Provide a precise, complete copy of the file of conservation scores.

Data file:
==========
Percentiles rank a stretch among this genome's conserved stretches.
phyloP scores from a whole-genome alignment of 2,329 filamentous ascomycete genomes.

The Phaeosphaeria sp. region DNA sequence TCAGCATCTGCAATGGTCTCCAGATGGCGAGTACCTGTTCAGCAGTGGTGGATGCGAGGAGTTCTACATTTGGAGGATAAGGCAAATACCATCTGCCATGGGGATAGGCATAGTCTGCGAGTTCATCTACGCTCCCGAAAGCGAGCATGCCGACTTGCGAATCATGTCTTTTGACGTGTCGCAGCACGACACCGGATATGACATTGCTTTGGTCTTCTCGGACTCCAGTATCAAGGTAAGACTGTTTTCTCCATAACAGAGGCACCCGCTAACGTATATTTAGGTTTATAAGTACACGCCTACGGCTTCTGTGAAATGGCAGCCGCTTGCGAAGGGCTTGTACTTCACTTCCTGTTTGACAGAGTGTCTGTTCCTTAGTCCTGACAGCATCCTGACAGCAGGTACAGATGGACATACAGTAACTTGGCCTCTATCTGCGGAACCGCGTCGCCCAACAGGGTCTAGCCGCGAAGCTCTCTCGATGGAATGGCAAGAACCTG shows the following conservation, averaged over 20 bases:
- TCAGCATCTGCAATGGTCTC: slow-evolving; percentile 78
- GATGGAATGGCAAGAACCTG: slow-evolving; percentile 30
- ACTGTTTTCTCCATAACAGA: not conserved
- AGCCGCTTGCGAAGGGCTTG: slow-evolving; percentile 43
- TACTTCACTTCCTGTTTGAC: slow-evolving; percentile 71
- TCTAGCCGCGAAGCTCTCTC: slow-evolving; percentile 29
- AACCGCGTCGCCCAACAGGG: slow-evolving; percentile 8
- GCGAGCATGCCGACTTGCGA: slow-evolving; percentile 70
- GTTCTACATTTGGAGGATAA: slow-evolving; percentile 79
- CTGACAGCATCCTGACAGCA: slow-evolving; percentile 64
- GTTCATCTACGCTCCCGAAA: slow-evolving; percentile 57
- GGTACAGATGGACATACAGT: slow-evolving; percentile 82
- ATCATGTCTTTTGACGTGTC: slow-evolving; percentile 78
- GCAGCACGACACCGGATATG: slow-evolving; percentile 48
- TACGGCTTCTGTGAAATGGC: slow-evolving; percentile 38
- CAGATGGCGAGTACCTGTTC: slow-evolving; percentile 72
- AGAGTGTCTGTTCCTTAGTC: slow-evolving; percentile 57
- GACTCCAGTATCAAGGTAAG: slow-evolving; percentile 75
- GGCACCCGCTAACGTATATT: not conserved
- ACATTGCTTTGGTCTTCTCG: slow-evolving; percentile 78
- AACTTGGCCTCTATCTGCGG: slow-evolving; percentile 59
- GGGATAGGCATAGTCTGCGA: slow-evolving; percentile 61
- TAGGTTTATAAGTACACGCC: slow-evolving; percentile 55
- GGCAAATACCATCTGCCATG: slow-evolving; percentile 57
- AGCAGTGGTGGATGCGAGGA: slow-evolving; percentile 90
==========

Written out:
Percentiles rank a stretch among this genome's conserved stretches.
phyloP scores from a whole-genome alignment of 2,329 filamentous ascomycete genomes.

The Phaeosphaeria sp. region DNA sequence TCAGCATCTGCAATGGTCTCCAGATGGCGAGTACCTGTTCAGCAGTGGTGGATGCGAGGAGTTCTACATTTGGAGGATAAGGCAAATACCATCTGCCATGGGGATAGGCATAGTCTGCGAGTTCATCTACGCTCCCGAAAGCGAGCATGCCGACTTGCGAATCATGTCTTTTGACGTGTCGCAGCACGACACCGGATATGACATTGCTTTGGTCTTCTCGGACTCCAGTATCAAGGTAAGACTGTTTTCTCCATAACAGAGGCACCCGCTAACGTATATTTAGGTTTATAAGTACACGCCTACGGCTTCTGTGAAATGGCAGCCGCTTGCGAAGGGCTTGTACTTCACTTCCTGTTTGACAGAGTGTCTGTTCCTTAGTCCTGACAGCATCCTGACAGCAGGTACAGATGGACATACAGTAACTTGGCCTCTATCTGCGGAACCGCGTCGCCCAACAGGGTCTAGCCGCGAAGCTCTCTCGATGGAATGGCAAGAACCTG shows the following conservation, averaged over 20 bases:
- TCAGCATCTGCAATGGTCTC: slow-evolving; percentile 78
- GATGGAATGGCAAGAACCTG: slow-evolving; percentile 30
- ACTGTTTTCTCCATAACAGA: not conserved
- AGCCGCTTGCGAAGGGCTTG: slow-evolving; percentile 43
- TACTTCACTTCCTGTTTGAC: slow-evolving; percentile 71
- TCTAGCCGCGAAGCTCTCTC: slow-evolving; percentile 29
- AACCGCGTCGCCCAACAGGG: slow-evolving; percentile 8
- GCGAGCATGCCGACTTGCGA: slow-evolving; percentile 70
- GTTCTACATTTGGAGGATAA: slow-evolving; percentile 79
- CTGACAGCATCCTGACAGCA: slow-evolving; percentile 64
- GTTCATCTACGCTCCCGAAA: slow-evolving; percentile 57
- GGTACAGATGGACATACAGT: slow-evolving; percentile 82
- ATCATGTCTTTTGACGTGTC: slow-evolving; percentile 78
- GCAGCACGACACCGGATATG: slow-evolving; percentile 48
- TACGGCTTCTGTGAAATGGC: slow-evolving; percentile 38
- CAGATGGCGAGTACCTGTTC: slow-evolving; percentile 72
- AGAGTGTCTGTTCCTTAGTC: slow-evolving; percentile 57
- GACTCCAGTATCAAGGTAAG: slow-evolving; percentile 75
- GGCACCCGCTAACGTATATT: not conserved
- ACATTGCTTTGGTCTTCTCG: slow-evolving; percentile 78
- AACTTGGCCTCTATCTGCGG: slow-evolving; percentile 59
- GGGATAGGCATAGTCTGCGA: slow-evolving; percentile 61
- TAGGTTTATAAGTACACGCC: slow-evolving; percentile 55
- GGCAAATACCATCTGCCATG: slow-evolving; percentile 57
- AGCAGTGGTGGATGCGAGGA: slow-evolving; percentile 90